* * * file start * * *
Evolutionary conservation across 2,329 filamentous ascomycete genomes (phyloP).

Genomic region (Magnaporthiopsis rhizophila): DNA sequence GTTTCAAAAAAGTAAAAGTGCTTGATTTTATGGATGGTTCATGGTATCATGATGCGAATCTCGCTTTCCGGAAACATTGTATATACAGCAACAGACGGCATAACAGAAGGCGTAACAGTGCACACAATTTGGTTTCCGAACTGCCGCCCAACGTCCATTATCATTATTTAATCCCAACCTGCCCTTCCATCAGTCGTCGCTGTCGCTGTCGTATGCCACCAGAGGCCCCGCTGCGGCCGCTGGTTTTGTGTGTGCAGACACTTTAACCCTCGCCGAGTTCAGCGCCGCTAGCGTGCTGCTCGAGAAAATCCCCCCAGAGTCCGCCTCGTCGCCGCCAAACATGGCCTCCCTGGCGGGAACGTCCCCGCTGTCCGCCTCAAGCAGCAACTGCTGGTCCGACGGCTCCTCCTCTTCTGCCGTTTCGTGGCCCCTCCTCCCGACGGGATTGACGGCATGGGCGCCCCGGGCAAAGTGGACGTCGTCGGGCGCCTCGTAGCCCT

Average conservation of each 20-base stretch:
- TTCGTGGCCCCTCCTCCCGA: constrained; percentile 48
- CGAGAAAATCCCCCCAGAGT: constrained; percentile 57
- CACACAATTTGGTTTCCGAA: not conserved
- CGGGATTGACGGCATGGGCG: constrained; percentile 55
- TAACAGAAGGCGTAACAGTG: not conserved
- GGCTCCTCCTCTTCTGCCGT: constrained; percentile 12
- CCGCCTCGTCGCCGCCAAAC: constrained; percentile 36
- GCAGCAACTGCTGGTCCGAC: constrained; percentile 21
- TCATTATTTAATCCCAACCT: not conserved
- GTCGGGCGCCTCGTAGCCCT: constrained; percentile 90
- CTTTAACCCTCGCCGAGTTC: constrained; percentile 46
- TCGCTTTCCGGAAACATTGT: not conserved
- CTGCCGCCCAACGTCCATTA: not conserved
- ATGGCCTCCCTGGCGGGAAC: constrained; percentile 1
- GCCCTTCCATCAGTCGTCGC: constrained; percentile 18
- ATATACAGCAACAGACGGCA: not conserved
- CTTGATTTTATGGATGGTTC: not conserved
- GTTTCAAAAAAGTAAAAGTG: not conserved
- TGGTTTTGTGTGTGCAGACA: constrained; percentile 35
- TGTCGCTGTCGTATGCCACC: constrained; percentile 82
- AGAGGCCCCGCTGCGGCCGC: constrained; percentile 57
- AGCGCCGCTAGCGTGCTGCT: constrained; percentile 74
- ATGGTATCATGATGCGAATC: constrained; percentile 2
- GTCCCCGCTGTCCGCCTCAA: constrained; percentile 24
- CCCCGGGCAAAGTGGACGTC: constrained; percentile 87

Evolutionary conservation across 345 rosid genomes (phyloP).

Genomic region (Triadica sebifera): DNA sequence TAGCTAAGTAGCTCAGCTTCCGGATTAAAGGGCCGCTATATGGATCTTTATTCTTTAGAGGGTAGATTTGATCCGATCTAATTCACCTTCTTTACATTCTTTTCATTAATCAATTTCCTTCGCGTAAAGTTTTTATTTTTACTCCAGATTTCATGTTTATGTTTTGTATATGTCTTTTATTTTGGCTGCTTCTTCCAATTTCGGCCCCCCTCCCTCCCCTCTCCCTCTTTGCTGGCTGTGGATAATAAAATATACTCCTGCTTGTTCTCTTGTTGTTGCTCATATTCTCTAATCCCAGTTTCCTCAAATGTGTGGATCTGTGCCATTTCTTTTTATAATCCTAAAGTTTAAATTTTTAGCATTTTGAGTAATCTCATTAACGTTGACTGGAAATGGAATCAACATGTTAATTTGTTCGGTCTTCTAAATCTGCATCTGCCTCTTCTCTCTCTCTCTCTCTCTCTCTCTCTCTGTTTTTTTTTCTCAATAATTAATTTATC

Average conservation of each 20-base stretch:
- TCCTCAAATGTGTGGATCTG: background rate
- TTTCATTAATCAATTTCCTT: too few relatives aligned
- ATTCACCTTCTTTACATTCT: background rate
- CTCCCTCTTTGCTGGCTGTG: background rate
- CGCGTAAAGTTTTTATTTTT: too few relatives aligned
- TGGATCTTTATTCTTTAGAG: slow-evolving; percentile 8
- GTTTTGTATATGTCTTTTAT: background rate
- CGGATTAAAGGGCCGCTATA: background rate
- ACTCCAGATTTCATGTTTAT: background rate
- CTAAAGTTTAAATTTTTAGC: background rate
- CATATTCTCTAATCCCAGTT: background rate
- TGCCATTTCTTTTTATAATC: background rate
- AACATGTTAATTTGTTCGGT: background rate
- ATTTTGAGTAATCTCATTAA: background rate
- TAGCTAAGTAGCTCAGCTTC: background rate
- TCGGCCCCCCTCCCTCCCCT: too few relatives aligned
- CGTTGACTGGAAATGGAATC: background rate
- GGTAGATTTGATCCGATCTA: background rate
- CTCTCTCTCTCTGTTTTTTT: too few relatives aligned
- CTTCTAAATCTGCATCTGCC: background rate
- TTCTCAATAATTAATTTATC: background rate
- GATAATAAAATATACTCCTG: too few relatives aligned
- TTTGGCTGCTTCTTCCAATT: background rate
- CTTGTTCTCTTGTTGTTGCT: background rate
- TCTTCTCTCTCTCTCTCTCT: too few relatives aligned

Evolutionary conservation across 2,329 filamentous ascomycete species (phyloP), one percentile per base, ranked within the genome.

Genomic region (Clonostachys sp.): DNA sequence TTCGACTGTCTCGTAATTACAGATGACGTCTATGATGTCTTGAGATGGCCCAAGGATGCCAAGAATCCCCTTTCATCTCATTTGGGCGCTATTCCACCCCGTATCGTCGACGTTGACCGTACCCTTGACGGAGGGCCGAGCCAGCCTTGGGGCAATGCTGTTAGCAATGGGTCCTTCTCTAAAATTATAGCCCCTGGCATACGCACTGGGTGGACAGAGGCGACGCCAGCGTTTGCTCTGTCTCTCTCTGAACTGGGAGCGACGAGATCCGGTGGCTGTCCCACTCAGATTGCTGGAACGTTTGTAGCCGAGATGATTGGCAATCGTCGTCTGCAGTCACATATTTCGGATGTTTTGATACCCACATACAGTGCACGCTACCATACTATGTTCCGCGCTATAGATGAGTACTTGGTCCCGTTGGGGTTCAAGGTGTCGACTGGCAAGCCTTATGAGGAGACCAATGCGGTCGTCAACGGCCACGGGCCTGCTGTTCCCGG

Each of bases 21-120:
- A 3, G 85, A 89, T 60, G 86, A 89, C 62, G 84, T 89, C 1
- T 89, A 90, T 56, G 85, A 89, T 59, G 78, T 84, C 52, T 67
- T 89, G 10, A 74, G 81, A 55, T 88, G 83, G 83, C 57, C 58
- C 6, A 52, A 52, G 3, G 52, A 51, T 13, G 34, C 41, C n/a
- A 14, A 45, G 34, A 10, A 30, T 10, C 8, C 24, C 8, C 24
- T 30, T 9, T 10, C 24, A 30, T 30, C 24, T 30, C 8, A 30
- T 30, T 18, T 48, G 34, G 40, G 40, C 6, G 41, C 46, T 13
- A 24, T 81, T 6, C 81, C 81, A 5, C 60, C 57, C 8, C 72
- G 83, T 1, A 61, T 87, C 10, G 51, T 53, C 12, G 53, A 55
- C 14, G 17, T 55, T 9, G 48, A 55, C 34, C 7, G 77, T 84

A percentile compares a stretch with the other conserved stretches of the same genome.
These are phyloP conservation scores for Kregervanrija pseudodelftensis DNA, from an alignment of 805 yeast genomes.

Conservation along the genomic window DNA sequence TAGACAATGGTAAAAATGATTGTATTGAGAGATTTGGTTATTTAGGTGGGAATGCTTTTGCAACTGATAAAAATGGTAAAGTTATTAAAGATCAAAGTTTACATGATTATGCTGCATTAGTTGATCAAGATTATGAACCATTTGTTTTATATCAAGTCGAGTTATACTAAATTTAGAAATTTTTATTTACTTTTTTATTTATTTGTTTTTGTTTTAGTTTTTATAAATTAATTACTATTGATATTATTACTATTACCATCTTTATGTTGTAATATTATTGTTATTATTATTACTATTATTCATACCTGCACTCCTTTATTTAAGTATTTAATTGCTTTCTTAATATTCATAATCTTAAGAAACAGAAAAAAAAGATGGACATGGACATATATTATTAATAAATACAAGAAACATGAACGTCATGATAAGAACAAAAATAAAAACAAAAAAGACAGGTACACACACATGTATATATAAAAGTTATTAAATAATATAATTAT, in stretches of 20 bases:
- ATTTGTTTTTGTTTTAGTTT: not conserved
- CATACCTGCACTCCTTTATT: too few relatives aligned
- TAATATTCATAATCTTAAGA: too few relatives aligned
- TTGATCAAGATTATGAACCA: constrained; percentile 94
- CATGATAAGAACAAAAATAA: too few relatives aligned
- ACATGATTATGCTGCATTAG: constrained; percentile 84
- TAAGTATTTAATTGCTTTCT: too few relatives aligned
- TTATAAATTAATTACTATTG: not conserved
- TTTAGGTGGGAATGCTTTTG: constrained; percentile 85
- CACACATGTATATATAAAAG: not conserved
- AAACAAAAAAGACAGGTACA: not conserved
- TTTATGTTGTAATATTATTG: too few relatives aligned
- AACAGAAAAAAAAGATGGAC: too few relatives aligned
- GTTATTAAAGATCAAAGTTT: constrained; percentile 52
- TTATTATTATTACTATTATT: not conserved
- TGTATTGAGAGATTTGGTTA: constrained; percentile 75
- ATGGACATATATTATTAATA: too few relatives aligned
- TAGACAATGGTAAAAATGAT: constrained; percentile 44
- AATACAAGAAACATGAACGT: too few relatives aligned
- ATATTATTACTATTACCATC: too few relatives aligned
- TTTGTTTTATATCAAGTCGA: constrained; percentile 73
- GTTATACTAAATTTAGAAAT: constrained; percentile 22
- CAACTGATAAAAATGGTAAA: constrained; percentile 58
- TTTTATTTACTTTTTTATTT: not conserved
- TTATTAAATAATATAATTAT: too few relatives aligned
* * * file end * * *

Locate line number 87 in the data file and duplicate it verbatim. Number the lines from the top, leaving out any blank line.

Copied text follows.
- TTATTATTATTACTATTATT: not conserved